Crusades, Jihad, and Science

Here’s a really good essay at Science Musings about the Crusades, jihad, and how science came to the western world.

Question: Who said, “Whenever [one] hears [our] religion abused, he should not attempt to defend its tenets, except with his sword, and that he should thrust into the scoundrel’s belly, as far as it will enter”?

Semimonastic orders of Christian knights were established with the express purpose of slaughtering Muslims, in presumed obedience to Christ’s injunction in Matthew’s Gospel: “If anyone wants to be a follower of mine, let him renounce himself and take up his cross and follow me. For anyone who wants to save his life will lose it; but anyone who loses his life for my sake will find it.”

The rules of these medieval Christian military orders — the Templars, the Hospitallers — read like the rules of a Taliban training camp, right down to the prohibition against shaving beards. To adorn one’s clothes or even to wear shoelaces was deemed to partake of the decadent lifestyle of the enemy. The whole bloody enterprise was sustained by an unalterable conviction that God was on the Christian’s side.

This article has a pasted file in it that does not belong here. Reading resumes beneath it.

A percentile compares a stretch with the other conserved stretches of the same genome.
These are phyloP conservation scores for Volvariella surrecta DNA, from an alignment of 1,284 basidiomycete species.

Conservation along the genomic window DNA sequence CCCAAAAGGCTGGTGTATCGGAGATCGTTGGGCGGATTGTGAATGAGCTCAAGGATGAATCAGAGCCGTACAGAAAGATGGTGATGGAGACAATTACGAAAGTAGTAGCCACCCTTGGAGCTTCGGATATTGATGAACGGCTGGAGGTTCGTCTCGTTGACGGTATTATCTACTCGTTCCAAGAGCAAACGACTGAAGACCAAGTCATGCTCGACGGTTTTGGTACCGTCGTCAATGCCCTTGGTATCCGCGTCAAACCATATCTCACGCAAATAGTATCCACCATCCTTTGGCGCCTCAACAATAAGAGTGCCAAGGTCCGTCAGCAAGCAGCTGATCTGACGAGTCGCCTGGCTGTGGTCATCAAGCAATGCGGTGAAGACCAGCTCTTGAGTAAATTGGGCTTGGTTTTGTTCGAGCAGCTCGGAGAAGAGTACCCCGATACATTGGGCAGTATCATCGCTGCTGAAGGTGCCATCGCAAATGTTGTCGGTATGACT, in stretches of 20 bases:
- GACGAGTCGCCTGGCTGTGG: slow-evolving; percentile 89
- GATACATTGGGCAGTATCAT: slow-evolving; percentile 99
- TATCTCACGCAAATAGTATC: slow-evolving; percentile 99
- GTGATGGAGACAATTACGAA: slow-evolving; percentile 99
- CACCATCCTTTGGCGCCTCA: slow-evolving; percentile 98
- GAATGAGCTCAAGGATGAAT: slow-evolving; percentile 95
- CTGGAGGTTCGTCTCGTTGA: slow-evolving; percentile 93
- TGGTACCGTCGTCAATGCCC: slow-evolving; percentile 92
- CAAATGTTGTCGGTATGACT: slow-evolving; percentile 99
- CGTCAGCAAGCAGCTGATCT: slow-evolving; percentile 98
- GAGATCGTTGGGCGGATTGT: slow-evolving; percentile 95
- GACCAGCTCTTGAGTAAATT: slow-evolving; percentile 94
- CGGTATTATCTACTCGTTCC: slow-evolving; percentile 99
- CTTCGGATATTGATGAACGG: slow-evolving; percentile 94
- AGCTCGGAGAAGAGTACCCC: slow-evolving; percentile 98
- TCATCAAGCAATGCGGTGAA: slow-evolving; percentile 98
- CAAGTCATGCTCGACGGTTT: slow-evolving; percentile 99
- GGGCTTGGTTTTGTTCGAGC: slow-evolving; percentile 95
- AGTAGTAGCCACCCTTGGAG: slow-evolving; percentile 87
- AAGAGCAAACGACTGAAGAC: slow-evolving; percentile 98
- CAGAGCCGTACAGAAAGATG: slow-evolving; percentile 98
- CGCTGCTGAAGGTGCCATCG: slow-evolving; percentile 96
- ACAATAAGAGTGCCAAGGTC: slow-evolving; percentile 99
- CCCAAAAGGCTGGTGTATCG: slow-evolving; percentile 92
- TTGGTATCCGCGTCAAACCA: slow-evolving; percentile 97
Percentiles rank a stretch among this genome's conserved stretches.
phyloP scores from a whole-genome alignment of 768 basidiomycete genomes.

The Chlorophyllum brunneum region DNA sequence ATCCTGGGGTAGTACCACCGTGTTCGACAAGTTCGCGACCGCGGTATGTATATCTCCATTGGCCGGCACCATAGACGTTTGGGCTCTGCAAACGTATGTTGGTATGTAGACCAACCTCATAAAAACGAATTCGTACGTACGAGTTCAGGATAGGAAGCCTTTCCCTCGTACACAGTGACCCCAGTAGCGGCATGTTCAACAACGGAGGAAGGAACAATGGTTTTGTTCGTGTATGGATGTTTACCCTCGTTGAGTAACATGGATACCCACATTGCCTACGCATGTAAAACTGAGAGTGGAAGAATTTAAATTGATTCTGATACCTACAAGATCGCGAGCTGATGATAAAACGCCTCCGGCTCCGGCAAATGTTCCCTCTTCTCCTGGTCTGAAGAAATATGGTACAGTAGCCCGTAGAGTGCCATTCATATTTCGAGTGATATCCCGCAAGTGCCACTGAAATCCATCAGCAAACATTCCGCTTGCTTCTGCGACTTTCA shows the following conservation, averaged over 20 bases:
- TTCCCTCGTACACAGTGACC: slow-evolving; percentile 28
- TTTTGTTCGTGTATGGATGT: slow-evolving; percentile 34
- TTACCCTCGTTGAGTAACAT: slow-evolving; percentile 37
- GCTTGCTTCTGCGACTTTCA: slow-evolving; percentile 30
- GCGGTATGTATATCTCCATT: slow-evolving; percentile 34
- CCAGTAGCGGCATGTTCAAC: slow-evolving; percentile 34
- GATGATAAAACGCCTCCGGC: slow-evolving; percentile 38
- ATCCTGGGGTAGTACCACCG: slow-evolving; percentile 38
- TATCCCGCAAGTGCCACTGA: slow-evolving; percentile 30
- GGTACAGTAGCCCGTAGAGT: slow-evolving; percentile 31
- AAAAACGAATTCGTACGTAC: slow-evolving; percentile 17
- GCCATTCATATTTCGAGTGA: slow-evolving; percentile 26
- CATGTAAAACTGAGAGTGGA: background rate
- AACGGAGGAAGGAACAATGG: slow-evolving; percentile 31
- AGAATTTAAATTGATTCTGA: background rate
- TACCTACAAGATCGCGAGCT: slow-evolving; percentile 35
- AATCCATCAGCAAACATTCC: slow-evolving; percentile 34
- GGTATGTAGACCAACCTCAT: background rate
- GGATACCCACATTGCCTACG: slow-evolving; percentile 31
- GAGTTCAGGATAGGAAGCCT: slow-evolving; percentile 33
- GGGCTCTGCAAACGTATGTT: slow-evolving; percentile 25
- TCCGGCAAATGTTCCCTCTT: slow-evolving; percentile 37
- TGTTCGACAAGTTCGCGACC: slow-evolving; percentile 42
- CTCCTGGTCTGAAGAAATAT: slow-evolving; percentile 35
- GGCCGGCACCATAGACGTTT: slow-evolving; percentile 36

As Christians fought Moslems in the Holy Lands and Spain, they came into contact with a kind of intellectual inquiry, now called science, that had been invented in the Eastern Mediterranean before either Christianity or Islam appeared on the scene. This new way of thinking made no reference to gods or miracles. It was founded on close observation of nature and mathematics.

Science and mathematics were cultivated in the great Islamic centers of learning — Baghdad, Cairo and Grenada — at a time when Europeans were mostly interested in bashing each other over the heads and rooting out heresy. Crusading knights were commonly illiterate. But literate camp followers brought scientific learning home from the East and sparked Europe’s Scientific Revolution and Enlightenment.

Why science and mathematics found their most fertile soil in the West, rather than, say, in China or Islam, is a question historians love to debate. The rise of the secular state in Europe and America certainly helped.


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